At the risk of entering a fray from which I’ve worked so diligently to refrain…my heart is breaking today. So after a few hours of deliberation, I’m asking for your help.
There’s a distinct possibility that after today–January 27, 2017–the United States will have in place an Executive Order dramatically limiting my nation’s ability to welcome refugees.
Reports indicate the order will stop all refugee settlement for 120 days, end the resettlement of Syrians, temporarily block resettlement from six other “terror prone” countries, and reduce refugee admission for this fiscal year from 110,000 to 50,000.*
Now, I’m not great at math. But that’s 60,000 people fleeing war-ravaged countries, whom we don’t get to help.
I’ve witnessed firsthand how refugees give back to their host nations. In fact, Uganda’s being studied for its overwhelming success in its successful policies in welcoming refugees. In Kampala, 21% of refugees own a business that employs other people—and 40% of those employees are Ugandan nationals. (Check out this TED Talk and article on “4 Innovations that Could Turn Refugees from Burdens into Assets.”)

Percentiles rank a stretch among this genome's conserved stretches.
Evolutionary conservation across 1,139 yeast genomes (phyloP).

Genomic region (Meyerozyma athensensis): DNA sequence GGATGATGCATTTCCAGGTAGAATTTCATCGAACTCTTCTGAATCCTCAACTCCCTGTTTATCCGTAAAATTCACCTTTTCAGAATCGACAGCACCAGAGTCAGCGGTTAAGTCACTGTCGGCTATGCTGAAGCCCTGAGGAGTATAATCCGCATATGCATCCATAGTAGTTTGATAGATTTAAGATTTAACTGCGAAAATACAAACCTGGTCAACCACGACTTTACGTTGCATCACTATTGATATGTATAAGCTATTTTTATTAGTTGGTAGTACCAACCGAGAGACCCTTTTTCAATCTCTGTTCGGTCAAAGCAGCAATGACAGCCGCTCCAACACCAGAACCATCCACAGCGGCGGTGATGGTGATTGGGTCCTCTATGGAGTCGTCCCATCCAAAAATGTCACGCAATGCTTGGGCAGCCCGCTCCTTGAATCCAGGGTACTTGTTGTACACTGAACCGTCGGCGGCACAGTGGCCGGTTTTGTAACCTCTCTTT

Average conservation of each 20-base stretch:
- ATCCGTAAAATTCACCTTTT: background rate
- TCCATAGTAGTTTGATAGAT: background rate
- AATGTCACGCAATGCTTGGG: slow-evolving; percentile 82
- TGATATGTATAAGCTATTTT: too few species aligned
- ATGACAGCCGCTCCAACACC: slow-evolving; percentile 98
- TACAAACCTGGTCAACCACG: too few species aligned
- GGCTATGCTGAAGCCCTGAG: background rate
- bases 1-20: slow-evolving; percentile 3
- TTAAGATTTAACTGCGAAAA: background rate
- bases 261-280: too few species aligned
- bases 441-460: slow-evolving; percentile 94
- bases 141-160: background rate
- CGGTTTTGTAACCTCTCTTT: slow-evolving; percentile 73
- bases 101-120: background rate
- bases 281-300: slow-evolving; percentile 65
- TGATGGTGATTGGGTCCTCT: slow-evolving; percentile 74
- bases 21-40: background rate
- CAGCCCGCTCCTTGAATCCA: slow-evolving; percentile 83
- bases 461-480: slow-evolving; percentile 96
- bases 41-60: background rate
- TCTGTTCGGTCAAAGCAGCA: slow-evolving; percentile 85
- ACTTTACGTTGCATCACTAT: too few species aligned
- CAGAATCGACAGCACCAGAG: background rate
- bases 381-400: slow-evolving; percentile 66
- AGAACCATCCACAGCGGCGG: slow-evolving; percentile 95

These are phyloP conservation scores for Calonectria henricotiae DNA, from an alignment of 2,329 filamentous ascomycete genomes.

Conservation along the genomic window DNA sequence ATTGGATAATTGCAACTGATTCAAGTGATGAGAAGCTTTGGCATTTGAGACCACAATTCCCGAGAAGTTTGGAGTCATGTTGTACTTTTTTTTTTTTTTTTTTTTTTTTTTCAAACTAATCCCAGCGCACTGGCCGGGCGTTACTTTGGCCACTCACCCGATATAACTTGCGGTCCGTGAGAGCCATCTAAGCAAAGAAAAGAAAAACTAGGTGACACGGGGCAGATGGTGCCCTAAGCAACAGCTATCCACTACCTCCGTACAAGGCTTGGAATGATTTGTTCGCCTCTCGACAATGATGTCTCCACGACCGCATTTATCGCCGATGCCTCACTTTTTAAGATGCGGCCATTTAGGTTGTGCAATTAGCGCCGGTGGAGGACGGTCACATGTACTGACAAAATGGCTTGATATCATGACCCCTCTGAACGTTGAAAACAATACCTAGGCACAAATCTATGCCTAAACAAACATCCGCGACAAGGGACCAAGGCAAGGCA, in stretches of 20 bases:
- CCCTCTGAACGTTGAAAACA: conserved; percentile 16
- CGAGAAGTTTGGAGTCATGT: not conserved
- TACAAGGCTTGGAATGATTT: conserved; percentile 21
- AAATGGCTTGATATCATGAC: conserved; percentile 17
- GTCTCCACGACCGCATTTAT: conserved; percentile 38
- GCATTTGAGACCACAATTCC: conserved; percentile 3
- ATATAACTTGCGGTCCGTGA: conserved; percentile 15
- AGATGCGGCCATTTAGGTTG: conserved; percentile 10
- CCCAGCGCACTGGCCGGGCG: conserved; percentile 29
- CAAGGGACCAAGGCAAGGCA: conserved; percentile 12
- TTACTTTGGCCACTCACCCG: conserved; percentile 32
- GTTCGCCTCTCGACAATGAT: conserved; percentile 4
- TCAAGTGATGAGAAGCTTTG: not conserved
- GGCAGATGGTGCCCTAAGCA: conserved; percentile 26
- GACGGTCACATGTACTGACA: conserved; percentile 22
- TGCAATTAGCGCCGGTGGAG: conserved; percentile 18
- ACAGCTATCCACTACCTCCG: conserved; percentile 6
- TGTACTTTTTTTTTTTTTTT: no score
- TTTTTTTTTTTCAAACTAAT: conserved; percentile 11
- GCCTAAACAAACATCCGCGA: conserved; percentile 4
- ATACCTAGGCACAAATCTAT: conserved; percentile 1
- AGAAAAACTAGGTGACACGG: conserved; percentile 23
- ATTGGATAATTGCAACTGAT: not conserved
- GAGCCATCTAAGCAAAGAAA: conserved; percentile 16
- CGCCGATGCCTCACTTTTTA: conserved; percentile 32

And keep in mind: 41% percent of all refugees are under age 18.
What can I do?
- This page has a number of practical ideas you can do right now to affect this decision. Because this order aims to be put into law today, if you feel moved to act, please don’t delay.
- Please, pray today for America’s government, this decision, and refugees around the world. Nebuchadnezzar wasn’t beyond God’s reach, and my government isn’t either.
- Get social. Would you consider leveraging your available networks for this purpose, as you feel comfortable (or courageous)? Let people know what’s going on. (I wouldn’t have known if someone didn’t e-mail me.) This link has ideas to use Facebook and Twitter to contact the White House.
- Learn. Recently I wrote regarding 3 Reasons I Welcome Refugees (and Three Ways You Can, Too). It’s got some helpful links on how you can help and advocate over the long term for this voiceless population.
Thanks for considering an act of courage for the powerless. Honestly, Jesus took me when I was an alien—not just an alien; an enemy–and made me His daughter. He gave me liberty, skills, kindness I didn’t deserve, purpose, a future, a home. And really that—He—is why I welcome refugees.